Biodiversity net gain: a golden opportunity for developers?
With the ink still wet on some of the policies and agreements to come out of COP26, sustainable development is high on the political agenda. Improving biodiversity is a major issue for developers as the Environment Act 2021 now makes delivering a mandatory minimum 10% biodiversity net gain (BNG) a legal requirement for all development schemes in England. So, Anna Cartledge, planning partner at law firm, Shakespeare Martineau asks how exactly can developers ensure that the benefits of BNG will have a lasting and positive effect on their environment?
As an industry, developers are already familiar with the concept of “offsetting” the potential impact of proposed new development on the environment. For a number of years, planning obligations have required measures to be secured in terms of offsetting construction impacts on the environment, but this will now become a formal statutory requirement.
Sitting under the Environment Act 2021, biodiversity net gain legislation (BNG) now legally requires, amongst other things, that all development schemes in England deliver a mandatory minimum 10% biodiversity net gain. This must be maintained for a period of at least 30 years. To determine and evidence a site’s BNG, proposals should follow a four-step mitigation hierarchy, which is designed to ensure development plans can move through the planning process swiftly and meet the requirements.
The first step in the hierarchy is avoidance. This step compels developers to avoid taking action that may cause harm in the first instance. For example, this could mean avoiding locations that are particularly rich in biodiversity altogether. The second step is minimisation, which involves taking early measures to reduce the time, extent, impact and intensity of the development. Thirdly comes onsite restoration, which requires the developer to take action to either enhance or restore habitats following the impact of the development. This step is particularly necessary if avoidance and minimisation were not possible in the first instance. The final step is offsetting, which relates to the measures taken to compensate for the adverse impacts after the previous three steps have been explored in full.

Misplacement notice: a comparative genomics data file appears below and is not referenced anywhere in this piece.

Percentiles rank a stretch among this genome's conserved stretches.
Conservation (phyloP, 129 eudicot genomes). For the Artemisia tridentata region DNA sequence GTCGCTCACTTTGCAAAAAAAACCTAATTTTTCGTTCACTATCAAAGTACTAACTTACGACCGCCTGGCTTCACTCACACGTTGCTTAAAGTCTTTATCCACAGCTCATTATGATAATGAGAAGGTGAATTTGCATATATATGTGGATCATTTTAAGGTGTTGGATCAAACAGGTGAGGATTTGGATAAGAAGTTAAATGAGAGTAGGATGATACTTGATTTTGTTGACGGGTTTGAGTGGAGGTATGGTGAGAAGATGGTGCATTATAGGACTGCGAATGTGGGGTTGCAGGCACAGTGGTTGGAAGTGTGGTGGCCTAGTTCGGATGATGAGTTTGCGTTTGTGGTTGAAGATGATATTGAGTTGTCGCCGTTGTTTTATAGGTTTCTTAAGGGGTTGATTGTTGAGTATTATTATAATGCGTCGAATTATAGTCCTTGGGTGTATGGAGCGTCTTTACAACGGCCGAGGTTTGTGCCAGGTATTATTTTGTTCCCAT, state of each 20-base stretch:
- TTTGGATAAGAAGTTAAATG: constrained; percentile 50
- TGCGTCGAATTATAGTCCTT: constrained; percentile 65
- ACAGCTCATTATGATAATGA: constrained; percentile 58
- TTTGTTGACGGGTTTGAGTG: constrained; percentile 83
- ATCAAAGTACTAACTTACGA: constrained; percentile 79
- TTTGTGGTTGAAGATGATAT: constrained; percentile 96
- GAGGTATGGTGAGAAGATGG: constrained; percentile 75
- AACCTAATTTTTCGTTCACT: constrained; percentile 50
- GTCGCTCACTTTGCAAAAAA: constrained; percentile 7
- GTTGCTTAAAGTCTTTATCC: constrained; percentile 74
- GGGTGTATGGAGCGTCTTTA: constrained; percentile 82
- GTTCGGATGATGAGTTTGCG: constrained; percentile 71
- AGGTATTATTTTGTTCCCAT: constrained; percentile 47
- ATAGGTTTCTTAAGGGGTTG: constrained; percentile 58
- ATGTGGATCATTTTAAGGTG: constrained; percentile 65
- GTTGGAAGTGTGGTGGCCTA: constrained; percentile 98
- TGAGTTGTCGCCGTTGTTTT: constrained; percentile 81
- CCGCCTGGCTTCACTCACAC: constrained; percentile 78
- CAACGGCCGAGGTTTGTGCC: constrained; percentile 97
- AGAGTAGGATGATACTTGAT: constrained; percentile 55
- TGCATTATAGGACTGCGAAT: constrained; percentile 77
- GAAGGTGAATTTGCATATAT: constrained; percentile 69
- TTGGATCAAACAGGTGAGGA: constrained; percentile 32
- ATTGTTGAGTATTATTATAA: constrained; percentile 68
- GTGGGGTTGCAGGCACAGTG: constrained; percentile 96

Local planning authorities have required similar mitigation measures from developers via the local plan system for a number of years. However, the new Act will bring the existing requirements of the planning system into statute, giving some form of certainty in terms of what is required. The preference is for mitigation measures to be provided on-site, but where this is not possible, the developer should aim to provide and secure mitigation measures in terms of local habitats.
The key for developers with this new law is to ensure that any proposals are brought forward with BNG in mind. Measures should be factored in and accommodated from an early stage, to avoid pitfalls further down the line. Creative thinking and additional planning throughout the process will prevent pitfalls further down the line. Engaging with the local planning authority during the process, will also demonstrate that the BNG process has been thoroughly engaged with.
Biodiversity net gain offers developers a golden opportunity to be able to evidence more clearly how their construction work and developments are less impactful to the environment. With the UK’s net zero target at the forefront, this new legislation puts the industry firmly on the right track.
If you would like to read more stories like this, then please click here
- Can we achieve green homes for all?
1 Jul 22
Green homes are not currently accessible to everyone.
- Modular eco-friendly schools completed in Essex
30 Jun 22
Works have completed on two projects for Essex County Council.
- Reopening railways
29 Jun 22
The government has announced the reopening of some railway lines and stations.